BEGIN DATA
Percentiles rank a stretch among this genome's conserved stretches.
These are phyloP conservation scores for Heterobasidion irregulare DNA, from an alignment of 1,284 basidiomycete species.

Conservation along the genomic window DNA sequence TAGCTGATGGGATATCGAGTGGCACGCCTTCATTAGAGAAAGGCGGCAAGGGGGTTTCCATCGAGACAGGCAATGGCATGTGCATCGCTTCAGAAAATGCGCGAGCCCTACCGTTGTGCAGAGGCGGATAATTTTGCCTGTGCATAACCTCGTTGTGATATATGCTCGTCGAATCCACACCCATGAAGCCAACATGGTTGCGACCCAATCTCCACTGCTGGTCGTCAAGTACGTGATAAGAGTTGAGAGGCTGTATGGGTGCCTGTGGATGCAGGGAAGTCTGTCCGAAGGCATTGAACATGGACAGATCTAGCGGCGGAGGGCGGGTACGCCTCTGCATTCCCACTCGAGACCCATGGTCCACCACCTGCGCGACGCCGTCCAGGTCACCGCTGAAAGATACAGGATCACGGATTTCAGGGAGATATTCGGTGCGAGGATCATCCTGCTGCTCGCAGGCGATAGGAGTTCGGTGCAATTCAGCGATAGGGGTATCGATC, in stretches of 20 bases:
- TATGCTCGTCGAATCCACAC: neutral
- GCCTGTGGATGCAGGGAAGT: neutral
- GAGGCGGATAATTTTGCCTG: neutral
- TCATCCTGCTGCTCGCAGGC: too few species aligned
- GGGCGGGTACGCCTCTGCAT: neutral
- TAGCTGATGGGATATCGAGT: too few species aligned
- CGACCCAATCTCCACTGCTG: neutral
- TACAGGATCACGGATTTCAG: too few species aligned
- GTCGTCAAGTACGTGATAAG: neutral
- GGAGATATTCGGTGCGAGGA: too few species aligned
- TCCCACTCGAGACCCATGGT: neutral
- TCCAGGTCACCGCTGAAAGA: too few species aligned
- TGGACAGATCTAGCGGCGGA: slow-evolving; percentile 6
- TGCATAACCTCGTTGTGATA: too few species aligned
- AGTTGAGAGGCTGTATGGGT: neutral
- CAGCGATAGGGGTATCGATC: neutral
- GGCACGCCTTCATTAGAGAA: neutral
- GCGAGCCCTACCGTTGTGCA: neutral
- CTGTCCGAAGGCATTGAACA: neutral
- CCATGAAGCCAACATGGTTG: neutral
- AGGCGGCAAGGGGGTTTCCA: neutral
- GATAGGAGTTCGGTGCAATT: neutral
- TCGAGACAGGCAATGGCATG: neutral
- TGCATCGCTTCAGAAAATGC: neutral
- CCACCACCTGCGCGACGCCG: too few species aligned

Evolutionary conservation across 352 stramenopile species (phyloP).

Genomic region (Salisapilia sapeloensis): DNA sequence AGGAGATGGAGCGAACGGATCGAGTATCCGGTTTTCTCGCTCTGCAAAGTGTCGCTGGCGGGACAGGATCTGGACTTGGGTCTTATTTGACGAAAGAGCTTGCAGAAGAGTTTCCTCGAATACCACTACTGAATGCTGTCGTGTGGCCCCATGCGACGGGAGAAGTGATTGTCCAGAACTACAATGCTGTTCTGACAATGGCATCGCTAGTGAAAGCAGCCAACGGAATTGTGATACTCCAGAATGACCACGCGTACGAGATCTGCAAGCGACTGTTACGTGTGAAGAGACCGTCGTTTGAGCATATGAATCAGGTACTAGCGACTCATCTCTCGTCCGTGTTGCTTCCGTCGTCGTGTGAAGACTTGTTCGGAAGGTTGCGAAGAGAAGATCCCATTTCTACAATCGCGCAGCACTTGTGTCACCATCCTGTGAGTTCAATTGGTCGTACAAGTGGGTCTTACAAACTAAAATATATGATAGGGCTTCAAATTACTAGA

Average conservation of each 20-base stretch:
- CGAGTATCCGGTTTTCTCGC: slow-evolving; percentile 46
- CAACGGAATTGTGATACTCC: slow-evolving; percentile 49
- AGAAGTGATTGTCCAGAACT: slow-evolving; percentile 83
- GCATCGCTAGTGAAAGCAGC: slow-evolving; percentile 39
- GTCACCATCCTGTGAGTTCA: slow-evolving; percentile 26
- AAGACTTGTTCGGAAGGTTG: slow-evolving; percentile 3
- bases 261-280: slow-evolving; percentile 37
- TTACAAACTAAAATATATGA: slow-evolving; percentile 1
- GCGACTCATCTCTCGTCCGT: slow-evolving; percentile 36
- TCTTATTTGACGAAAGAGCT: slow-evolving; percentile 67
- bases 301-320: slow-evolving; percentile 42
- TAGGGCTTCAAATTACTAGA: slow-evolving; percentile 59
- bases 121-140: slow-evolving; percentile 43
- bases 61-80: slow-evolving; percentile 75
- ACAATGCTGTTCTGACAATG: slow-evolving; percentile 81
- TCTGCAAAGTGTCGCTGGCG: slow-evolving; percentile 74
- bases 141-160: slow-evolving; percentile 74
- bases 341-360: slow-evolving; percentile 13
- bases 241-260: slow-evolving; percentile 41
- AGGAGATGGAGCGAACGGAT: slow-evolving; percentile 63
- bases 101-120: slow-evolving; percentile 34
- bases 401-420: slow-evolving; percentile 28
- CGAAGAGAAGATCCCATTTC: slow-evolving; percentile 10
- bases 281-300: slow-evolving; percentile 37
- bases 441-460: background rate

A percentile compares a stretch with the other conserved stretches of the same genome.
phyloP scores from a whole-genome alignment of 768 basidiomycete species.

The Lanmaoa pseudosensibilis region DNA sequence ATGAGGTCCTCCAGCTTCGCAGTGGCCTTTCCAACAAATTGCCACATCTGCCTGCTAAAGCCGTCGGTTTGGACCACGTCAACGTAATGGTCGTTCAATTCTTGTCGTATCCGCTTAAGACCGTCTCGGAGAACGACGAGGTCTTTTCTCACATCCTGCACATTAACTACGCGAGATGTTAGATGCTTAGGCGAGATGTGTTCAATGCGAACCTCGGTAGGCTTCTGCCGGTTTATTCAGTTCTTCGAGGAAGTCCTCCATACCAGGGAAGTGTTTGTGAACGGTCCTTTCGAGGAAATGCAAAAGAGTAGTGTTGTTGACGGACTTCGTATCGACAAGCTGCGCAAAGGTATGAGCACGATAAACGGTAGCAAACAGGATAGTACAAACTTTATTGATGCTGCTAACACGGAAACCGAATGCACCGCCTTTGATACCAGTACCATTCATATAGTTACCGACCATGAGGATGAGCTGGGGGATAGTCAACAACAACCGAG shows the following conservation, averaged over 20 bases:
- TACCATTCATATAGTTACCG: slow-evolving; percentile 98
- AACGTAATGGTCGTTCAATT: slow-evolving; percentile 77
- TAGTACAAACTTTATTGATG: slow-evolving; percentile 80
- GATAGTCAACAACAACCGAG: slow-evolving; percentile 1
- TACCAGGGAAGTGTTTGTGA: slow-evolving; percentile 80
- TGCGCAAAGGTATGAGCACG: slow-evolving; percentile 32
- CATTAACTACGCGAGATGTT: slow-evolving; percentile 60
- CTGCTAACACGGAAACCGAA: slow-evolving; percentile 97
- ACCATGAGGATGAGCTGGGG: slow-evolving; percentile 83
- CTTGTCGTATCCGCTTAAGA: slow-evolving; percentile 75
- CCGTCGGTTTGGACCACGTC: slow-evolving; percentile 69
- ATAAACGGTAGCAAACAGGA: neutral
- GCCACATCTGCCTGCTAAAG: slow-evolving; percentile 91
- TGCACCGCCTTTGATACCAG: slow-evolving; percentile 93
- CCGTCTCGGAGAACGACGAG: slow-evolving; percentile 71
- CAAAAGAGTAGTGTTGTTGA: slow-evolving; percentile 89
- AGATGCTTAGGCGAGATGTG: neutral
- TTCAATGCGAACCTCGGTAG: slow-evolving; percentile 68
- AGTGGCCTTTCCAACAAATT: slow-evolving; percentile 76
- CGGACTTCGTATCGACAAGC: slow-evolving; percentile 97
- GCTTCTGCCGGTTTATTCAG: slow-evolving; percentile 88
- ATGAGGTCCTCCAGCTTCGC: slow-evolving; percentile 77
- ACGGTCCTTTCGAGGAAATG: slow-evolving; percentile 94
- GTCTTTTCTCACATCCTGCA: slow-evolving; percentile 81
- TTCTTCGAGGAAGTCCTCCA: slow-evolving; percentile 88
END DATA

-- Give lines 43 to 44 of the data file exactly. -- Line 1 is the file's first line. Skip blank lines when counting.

- TAGGGCTTCAAATTACTAGA: slow-evolving; percentile 59
- bases 121-140: slow-evolving; percentile 43